Tag Archives: creative writing

The Ways I Use Poetry

When I was in grade school, I used poetry for entertainment. My grade school had regular book fairs, and one of the first books I bought on my own was The Random House Book of Poetry for Children because, in the first few pages, it had a funny poem about a boy that would take off all his clothing and could never figure out how to put it back on. The book was large and full of various poems. When there wasn’t anything to watch on television, or when I finished some of my homework, I’d sit in my room and read through my book of poetry and try to memorize the poems that were on the pages. As I aged, the appeal of the book of children’s poetry faded, and it was placed into a box and given to Goodwill.

It wasn’t until high school that I started to use poetry again. This time, I used poetry as a form of self-expression, as many teens end up doing. Sometimes I wrote poems and sometimes I wrote song lyrics, but they were always dark and angry and honestly, not very good. I used poetry to help form my self-identity and to work through an extreme level of teenage angst. These works often found themselves on napkins, or on ripped up pieces of paper, or inside of one of my textbooks. The poetry I wrote back then is long gone, which is probably a good thing. If I had to classify the type of use this poetry was, it would fall under the category of misuse.

MFA Programs: Are They Worth It?

So you want to be a writer. You have graduated from high school and college with a few creative writing workshops under your belt and produced a few short pieces you’re proud of. You think, if I could just find the time or had people to read my work, I think I could do this. I could be the voice of my generation.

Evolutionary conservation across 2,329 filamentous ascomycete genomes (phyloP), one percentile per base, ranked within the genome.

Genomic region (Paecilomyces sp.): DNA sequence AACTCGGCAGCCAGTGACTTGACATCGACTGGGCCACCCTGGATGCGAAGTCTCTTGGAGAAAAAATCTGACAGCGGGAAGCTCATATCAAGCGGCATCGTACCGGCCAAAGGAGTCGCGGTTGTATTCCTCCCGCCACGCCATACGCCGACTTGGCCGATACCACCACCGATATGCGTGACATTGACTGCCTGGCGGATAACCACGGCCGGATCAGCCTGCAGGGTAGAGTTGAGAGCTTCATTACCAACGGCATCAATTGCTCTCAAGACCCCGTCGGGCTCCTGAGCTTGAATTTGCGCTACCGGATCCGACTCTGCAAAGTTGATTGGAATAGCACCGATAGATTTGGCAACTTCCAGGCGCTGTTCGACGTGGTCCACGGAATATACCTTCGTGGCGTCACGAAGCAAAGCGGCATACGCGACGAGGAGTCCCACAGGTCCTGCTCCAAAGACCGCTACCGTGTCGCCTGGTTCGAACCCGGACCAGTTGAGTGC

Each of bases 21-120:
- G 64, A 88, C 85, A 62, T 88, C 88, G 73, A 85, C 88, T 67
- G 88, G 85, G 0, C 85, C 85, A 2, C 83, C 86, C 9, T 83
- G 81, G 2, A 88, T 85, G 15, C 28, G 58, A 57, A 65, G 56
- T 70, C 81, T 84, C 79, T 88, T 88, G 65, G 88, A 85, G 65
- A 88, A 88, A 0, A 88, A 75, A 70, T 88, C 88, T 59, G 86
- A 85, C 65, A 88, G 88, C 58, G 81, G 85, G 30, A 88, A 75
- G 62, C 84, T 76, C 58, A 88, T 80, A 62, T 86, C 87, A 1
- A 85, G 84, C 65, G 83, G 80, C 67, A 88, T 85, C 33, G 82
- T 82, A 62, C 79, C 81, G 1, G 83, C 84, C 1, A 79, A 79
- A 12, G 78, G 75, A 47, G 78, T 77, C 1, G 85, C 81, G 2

(Credit: Huffington Post)
(Credit: Huffington Post)

You still need to learn a few tricks. And you just know that if you jump straight into a full-time job that you’ll never get around to writing that novel. Life will happen. You’ll head straight for the fridge and then your bed after a long shift instead of opening up a blank page and writing.

This is a valid concern. If I wasn’t in grad school right now (albeit for publishing and not creative writing), I don’t know where I’d find the time to write. Or rather I do know where I’d find the time, but that notion is scary because it requires dedication and commitment. It requires long nights and early mornings typing away on your computer rather than going out for drinks with friends or binging on Netflix.

You have to find your own motivation rather than being motivated by your fellow students or professors. Being able to find your own motivation isn’t bad. It’s good. And certainly after finishing an MFA program, it’s a skill you will need to develop, but it can be hard to motivate yourself when you’re still figuring things out. When your own writing style isn’t fully-formed. Or when you haven’t found that story inside of you yet that is just dying to get out.

But it’s important to be realistic about MFA programs and to consider your options before jumping straight in.

Story Shots: Gloom

Story_Shots

The shorts below were written by some of our contributors for the month of June, which, as we know, is typically a month associated with gloom. But rather than focus on April showers and May flowers—the weather and nature that springs up this time of year—our contributors focused on the way gloom has seeped into their own lives.


The story of how I ended up naked on the internet seems a lot more complicated than it actually is. The truth is simple.

It started with a boy named Tyler. Six-foot, thin, baby-faced Tyler.

He was my first date since my breakup with a longterm boyfriend, who was completely his opposite. It was a big day, and I was really just looking for a hookup, and yes, women can say that, too.